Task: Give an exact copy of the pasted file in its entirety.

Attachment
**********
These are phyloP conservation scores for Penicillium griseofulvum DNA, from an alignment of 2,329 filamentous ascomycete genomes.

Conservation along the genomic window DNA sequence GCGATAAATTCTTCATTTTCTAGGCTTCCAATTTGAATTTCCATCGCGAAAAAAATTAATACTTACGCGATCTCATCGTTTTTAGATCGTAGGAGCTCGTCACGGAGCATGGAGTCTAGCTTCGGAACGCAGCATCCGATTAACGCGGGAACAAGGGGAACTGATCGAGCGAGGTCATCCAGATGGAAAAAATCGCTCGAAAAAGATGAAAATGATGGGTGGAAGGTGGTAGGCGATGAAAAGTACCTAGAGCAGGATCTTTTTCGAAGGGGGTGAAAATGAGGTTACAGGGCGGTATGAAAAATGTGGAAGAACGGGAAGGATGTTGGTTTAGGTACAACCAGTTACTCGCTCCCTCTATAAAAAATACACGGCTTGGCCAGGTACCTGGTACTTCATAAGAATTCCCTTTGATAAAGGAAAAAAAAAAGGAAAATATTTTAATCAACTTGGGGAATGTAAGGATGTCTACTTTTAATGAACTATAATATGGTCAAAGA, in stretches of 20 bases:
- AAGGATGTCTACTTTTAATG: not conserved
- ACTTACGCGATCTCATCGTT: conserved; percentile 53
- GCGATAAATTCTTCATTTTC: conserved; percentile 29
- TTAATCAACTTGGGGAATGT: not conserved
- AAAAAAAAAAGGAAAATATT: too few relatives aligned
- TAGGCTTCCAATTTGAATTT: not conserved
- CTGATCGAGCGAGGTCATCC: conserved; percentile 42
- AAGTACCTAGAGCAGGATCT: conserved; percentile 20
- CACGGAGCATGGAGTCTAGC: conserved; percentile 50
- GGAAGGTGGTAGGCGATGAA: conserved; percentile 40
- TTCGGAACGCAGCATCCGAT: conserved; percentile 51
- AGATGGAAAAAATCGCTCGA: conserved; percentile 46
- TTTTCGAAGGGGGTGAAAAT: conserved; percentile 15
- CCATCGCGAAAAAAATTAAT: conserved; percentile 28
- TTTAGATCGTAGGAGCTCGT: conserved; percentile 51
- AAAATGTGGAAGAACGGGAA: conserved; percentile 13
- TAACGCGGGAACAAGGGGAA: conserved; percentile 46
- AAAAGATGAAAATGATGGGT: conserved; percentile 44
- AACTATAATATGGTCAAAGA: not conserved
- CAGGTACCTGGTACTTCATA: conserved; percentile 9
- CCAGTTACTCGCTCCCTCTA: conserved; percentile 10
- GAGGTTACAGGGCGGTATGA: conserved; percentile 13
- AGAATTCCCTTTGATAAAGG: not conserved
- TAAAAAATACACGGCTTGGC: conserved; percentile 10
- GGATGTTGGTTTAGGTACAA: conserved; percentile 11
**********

These are phyloP conservation scores for Penicillium griseofulvum DNA, from an alignment of 2,329 filamentous ascomycete genomes.

Conservation along the genomic window DNA sequence GCGATAAATTCTTCATTTTCTAGGCTTCCAATTTGAATTTCCATCGCGAAAAAAATTAATACTTACGCGATCTCATCGTTTTTAGATCGTAGGAGCTCGTCACGGAGCATGGAGTCTAGCTTCGGAACGCAGCATCCGATTAACGCGGGAACAAGGGGAACTGATCGAGCGAGGTCATCCAGATGGAAAAAATCGCTCGAAAAAGATGAAAATGATGGGTGGAAGGTGGTAGGCGATGAAAAGTACCTAGAGCAGGATCTTTTTCGAAGGGGGTGAAAATGAGGTTACAGGGCGGTATGAAAAATGTGGAAGAACGGGAAGGATGTTGGTTTAGGTACAACCAGTTACTCGCTCCCTCTATAAAAAATACACGGCTTGGCCAGGTACCTGGTACTTCATAAGAATTCCCTTTGATAAAGGAAAAAAAAAAGGAAAATATTTTAATCAACTTGGGGAATGTAAGGATGTCTACTTTTAATGAACTATAATATGGTCAAAGA, in stretches of 20 bases:
- AAGGATGTCTACTTTTAATG: not conserved
- ACTTACGCGATCTCATCGTT: conserved; percentile 53
- GCGATAAATTCTTCATTTTC: conserved; percentile 29
- TTAATCAACTTGGGGAATGT: not conserved
- AAAAAAAAAAGGAAAATATT: too few relatives aligned
- TAGGCTTCCAATTTGAATTT: not conserved
- CTGATCGAGCGAGGTCATCC: conserved; percentile 42
- AAGTACCTAGAGCAGGATCT: conserved; percentile 20
- CACGGAGCATGGAGTCTAGC: conserved; percentile 50
- GGAAGGTGGTAGGCGATGAA: conserved; percentile 40
- TTCGGAACGCAGCATCCGAT: conserved; percentile 51
- AGATGGAAAAAATCGCTCGA: conserved; percentile 46
- TTTTCGAAGGGGGTGAAAAT: conserved; percentile 15
- CCATCGCGAAAAAAATTAAT: conserved; percentile 28
- TTTAGATCGTAGGAGCTCGT: conserved; percentile 51
- AAAATGTGGAAGAACGGGAA: conserved; percentile 13
- TAACGCGGGAACAAGGGGAA: conserved; percentile 46
- AAAAGATGAAAATGATGGGT: conserved; percentile 44
- AACTATAATATGGTCAAAGA: not conserved
- CAGGTACCTGGTACTTCATA: conserved; percentile 9
- CCAGTTACTCGCTCCCTCTA: conserved; percentile 10
- GAGGTTACAGGGCGGTATGA: conserved; percentile 13
- AGAATTCCCTTTGATAAAGG: not conserved
- TAAAAAATACACGGCTTGGC: conserved; percentile 10
- GGATGTTGGTTTAGGTACAA: conserved; percentile 11